Toward racial literacy

I could continue to listen to Ruha Benjamin speak about race for at least five more Tuesday evenings. Having reached the end of the Racial Literacy series co-sponsored by the library, Not In Our Town Princeton and the Princeton Garden Theatre, I think I have a deeper understanding of issues surrounding race and white privilege, issues I thought I had a firm grasp on when the series began on Oct. 18.

Part of this is the powerful message of how we got into this quagmire of race. In addition to imparting knowledge and adding context to historical and contemporary events in a thoroughly engaging manner, Ms. Benjamin ends each session by challenging each of us to change the way we interact with each other — to look for ways to close what she calls the “respect gap.” This gap, the residue of the acceptance of centuries-old false assumptions based wholly on appearance and backed by pseudoscience, affects how we approach each other, how we speak with each other and how we view each other’s place in society.

Closing the respect gap at this individual level is a necessary element to undoing the entrenched institutional racism that prevents us from achieving the promise of our nation. As we learned in the first half of this series, top-down laws and directives have had only limited effectiveness in addressing bedrock inequity; electing a black president hasn’t ended racism.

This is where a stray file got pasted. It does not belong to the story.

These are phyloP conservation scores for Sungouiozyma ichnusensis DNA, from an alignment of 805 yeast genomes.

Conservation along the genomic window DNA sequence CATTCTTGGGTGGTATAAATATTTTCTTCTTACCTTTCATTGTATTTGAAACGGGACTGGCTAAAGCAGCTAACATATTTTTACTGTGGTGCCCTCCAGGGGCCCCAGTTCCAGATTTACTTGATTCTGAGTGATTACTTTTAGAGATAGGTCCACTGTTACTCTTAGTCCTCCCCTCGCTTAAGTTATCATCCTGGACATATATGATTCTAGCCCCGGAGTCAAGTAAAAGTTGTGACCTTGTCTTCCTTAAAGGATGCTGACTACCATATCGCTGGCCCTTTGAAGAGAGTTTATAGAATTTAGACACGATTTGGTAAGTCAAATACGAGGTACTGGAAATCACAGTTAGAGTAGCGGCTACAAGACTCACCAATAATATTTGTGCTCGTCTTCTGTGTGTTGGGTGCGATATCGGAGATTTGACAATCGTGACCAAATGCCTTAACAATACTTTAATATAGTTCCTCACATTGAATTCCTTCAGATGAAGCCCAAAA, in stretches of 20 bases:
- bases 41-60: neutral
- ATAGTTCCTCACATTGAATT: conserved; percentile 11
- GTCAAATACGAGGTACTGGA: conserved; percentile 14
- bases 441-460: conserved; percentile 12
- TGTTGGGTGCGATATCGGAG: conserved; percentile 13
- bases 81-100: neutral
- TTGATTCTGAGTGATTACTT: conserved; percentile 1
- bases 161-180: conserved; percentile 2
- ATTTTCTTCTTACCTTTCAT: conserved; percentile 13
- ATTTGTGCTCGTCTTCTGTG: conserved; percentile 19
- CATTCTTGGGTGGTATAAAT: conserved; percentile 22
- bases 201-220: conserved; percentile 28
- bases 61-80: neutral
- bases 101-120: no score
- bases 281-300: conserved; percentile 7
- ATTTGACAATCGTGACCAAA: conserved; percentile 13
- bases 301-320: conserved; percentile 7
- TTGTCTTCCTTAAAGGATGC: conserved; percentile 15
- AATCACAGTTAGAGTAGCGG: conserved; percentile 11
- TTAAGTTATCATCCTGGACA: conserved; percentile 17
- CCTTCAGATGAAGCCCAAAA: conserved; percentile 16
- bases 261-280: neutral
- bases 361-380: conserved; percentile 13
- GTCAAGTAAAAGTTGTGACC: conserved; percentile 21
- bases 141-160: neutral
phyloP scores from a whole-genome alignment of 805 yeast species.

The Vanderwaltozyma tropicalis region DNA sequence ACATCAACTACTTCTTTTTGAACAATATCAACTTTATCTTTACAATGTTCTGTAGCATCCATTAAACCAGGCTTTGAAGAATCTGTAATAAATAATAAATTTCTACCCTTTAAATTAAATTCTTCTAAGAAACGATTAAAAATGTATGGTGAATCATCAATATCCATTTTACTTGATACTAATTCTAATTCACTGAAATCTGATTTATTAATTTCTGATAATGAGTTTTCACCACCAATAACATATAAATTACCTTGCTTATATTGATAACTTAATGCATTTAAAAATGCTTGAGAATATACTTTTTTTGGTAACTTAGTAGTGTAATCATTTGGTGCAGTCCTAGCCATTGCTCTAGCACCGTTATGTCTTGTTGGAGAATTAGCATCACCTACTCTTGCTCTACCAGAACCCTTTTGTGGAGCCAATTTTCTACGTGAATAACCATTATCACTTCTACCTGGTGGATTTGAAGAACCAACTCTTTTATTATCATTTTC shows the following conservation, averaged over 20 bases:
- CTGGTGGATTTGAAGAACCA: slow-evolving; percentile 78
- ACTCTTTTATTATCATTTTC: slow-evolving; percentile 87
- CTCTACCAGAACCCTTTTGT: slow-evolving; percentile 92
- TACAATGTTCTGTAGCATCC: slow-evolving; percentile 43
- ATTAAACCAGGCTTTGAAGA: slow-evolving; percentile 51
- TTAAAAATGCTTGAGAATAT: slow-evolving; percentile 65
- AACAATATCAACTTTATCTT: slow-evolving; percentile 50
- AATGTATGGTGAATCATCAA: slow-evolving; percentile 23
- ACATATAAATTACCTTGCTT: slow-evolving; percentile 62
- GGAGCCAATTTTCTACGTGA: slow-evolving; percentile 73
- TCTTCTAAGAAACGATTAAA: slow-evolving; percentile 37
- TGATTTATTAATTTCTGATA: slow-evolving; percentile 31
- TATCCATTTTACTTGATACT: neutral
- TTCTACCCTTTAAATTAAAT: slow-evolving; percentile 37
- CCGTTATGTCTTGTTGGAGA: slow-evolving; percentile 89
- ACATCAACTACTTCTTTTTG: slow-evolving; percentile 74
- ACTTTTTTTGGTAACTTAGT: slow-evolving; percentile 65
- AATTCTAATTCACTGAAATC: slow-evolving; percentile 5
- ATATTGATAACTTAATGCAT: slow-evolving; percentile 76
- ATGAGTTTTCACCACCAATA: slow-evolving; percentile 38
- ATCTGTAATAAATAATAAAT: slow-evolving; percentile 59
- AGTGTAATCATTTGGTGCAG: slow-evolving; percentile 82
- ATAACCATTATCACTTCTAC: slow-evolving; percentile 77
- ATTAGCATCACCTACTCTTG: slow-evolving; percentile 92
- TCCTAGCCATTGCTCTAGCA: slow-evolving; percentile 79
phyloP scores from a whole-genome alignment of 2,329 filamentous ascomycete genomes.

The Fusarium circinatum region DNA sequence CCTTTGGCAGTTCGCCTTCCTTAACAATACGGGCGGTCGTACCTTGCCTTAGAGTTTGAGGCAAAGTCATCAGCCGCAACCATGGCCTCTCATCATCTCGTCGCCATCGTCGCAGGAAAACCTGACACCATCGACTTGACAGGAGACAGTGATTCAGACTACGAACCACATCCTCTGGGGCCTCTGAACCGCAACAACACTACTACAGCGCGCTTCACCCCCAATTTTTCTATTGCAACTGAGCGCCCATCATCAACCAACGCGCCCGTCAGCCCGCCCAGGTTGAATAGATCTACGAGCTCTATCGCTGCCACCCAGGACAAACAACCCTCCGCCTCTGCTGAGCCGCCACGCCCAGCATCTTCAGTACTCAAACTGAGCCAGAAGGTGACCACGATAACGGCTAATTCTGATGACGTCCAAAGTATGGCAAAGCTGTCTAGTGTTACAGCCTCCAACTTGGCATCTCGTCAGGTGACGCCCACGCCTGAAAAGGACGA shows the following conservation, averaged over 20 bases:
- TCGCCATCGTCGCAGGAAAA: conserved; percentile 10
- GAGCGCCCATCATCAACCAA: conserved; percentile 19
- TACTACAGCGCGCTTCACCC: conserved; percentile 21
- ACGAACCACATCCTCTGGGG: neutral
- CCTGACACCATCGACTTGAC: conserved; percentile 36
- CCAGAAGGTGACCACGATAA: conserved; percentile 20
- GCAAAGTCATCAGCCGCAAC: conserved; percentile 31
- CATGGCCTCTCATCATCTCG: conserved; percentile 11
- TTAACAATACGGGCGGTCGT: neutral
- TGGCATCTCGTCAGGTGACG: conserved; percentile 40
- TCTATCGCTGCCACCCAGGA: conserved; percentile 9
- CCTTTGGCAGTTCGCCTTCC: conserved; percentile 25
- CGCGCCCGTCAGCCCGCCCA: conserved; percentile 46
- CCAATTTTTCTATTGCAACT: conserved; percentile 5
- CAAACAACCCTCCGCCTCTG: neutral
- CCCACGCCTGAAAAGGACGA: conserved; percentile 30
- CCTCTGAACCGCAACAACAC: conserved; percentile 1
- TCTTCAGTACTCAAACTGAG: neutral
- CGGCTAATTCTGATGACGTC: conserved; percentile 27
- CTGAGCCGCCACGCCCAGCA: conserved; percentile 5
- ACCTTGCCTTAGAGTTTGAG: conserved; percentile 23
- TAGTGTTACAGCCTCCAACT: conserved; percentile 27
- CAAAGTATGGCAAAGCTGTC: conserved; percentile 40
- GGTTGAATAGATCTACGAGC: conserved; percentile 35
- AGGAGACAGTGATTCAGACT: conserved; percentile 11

At the end of the Nov. 1 lecture, one participant spoke of the need on a daily basis to challenge her assumptions about the people she meets and how she interacts with them. This fundamental change in attitude, if utilized by enough of us, regardless of how we’ve been sorted by the illusion of race or class — for the record, I’m a white Irish-American male of the Baby Boom generation raised in the working class — has the potential to close the respect gap and chip away at racism.

Thanks to the partnership with NIOT Princeton and the Garden Theatre, I will have another opportunity to listen to Ms. Benjamin. To the delight of all present on Nov. 1, Ms. Benjamin announced that a sixth part of the series has been added on Nov. 29. This session is intended for those who attended one or more of the previous sessions.

Judging by the overflow crowds at these programs, racism is clearly a topic Princeton wants to learn more about. Our friends from Not In Our Town Princeton are here on the first Monday of each month for just that purpose, with their series Continuing Conversations on Race and White Privilege. Please join them in the Community Room.

The Racial Literacy series was presented with support from the National Endowment for the Humanities: Any views, findings, conclusions or recommendations expressed in this programming do not necessarily represent those of the National Endowment for the Humanities.

Photo courtesy of the author.

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